Kass: Permabulls Remain in Denial

Bulls won't recognize a recession until stocks are lower -- and by then it will be too late.
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This blog post originally appeared on RealMoney Silver on Dec. 14 at 8:46 a.m. EST.

Last night, I appeared on

CNBC's

"Kudlow & Company." Here is the

video

of my appearance.

As I

mentioned

recently, talking with Larry about the stock market can sometimes be tough, because he is a permabull, a sincere believer in Goldilocks and a true believer that the U.S. economy/stock market is the "greatest story never told."

By contrast, I, as I have

stated

on numerous occasions, I believe that the U.S. economy is "the greatest story ever

sold

."

On the panel last night was Dynamic Mutual Funds' Noah "Boychick" Blackstein and Trend Macrolytics' Don Luskin.

Both Don Luskin and Larry Kudlow, two proponents of free-market capitalism, criticized the Fed for being too meek in cutting rates and for the manner in which it communicated the liquidity injection on Wednesday morning.

It is truly ironic to me that Don and Larry, two of the greatest devotees to the strength of the domestic economy, are among the most vociferous critics of the Fed. If all is well in the U.S. economy, why do they continue to suggest that monetary policy should be loosened dramatically, and that the Fed is not doing enough?

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By contrast, I suggested that the issue was much broader. From my perch, market participants have lost faith in both the Fed's recent actions and the Treasury Department's mortgage proposal as solutions to the deeply rooted credit problems, and this widespread vote of no confidence is producing inflation and currency fears.

These moves are no longer seen as a panacea. After all, as I remarked, Libor remains elevated, equities are weakening, and the TED spread is historically high. So there is, I insisted, a growing recognition that the credit crisis has deepened.

As I wrote yesterday:

The current credit crisis emanated from the unprecedented growth in debt over the last two decades, which was accompanied by the cessation of lending/borrowing judgment. Historically low interest rates (brought to us by the prior Fed chairman) encouraged the quest for yield, and normal due diligence was abandoned. The outgrowth is a world awash in an unwieldy and unregulated derivative market that managed to bypass traditional banking regulation. It is a setting which patchwork mortgage proposals and/or creative Fed initiatives will not likely remedy in short order.

Most importantly, it seems that the markets are beginning to accept the notion that the financial workout will take time and, in all likelihood, can only be relieved by the natural forces of an extended recession.

I went on to say that corporate profit, business spending and personal consumption forecasts are going to be revised down by consequential amounts.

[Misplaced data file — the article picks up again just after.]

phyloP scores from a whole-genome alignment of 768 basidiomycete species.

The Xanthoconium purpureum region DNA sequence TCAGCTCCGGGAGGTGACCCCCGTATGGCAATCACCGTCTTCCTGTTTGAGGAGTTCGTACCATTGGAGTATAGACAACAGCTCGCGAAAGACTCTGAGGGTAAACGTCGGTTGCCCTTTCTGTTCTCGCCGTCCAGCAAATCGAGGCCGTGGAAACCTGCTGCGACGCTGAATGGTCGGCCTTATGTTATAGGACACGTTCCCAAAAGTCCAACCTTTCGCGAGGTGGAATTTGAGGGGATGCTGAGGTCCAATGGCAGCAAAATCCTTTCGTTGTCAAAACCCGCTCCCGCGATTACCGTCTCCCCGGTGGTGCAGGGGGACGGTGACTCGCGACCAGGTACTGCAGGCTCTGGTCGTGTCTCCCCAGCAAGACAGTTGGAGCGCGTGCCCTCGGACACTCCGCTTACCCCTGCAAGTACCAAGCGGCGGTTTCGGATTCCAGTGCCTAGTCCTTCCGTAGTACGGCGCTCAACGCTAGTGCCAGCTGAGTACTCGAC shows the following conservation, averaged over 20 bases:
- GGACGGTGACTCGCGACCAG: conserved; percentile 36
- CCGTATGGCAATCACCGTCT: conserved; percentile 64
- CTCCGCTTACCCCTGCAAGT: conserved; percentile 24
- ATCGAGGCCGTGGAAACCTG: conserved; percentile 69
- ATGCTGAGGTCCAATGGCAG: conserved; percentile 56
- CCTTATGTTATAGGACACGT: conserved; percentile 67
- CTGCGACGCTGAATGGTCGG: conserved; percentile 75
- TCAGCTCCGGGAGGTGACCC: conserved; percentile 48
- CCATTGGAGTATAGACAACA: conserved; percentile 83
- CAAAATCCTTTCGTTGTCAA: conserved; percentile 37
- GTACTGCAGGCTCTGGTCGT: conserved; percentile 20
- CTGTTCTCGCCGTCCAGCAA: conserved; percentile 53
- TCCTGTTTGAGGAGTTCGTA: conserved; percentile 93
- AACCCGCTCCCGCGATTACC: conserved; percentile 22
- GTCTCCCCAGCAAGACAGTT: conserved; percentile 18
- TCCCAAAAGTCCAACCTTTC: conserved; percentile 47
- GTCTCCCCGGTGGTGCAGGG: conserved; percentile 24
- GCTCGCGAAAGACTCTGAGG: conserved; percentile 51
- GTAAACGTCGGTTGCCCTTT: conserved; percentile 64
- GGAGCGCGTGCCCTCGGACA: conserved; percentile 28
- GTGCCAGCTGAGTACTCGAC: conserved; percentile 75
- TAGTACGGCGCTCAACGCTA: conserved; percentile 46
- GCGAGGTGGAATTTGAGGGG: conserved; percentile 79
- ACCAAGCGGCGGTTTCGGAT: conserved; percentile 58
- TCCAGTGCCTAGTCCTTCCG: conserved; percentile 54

Larry Kudlow and Don Luskin attacked my

assertion

that the economy is at the door of recession.

In support of my argument, I tried to explain the causalities I saw leading to that recession: the housing depression, the subprime contagion moving up the ladder of credit, and the delta of economic growth is clearly slowing, with third-quarter 2007 5% GDP growth morphing into 1.5% growth in fourth quarter 2007 and, as judged by

Morgan Stanley

(MS) - Get Report

, slightly negative readings in the first two quarters of next year. The other panelists considered Morgan Stanley a permabear on the economy -- a new one to me!

Unfortunately, I was repeatedly interrupted before I could list the growing evidence of a probable recession. Some of these items include

consumer confidence

plummeting, seized-up

credit markets

, weakening retail sales -- the November strength was bogus-adjusted for food and energy inflation -- and poor durable-goods reports.

Moreover, other leading indicators -- such as the Baltic Dry Index dropping by 10% from its high, housing permits and rising job claims -- all point to a rapidly eroding economy.

The panelists seemed keen on partial and conformational economic analysis and also chose to ignore the negative impact of Thursday's release of the PPI, which recorded its largest gain in nearly 35 years. (My

"blahflation"

scenario seems to be playing out.) As well, they chose to ignore the forward-looking equity market and its current weakness, although Larry routinely cites market strength as support to his uplifting economic forecasts.

In the final analysis, what Don and Larry don't appreciate (perhaps because they don't manage money) is that by the time it is clear that the economy has weakened toward recession, stocks will be much lower. It will be too late.

At time of publication, Kass and/or his funds were short Morgan Stanley, although holdings can change at any time.

Doug Kass is founder and president of Seabreeze Partners Management, Inc., and the general partner and investment manager of Seabreeze Partners Short LP and Seabreeze Partners Short Offshore Fund, Ltd.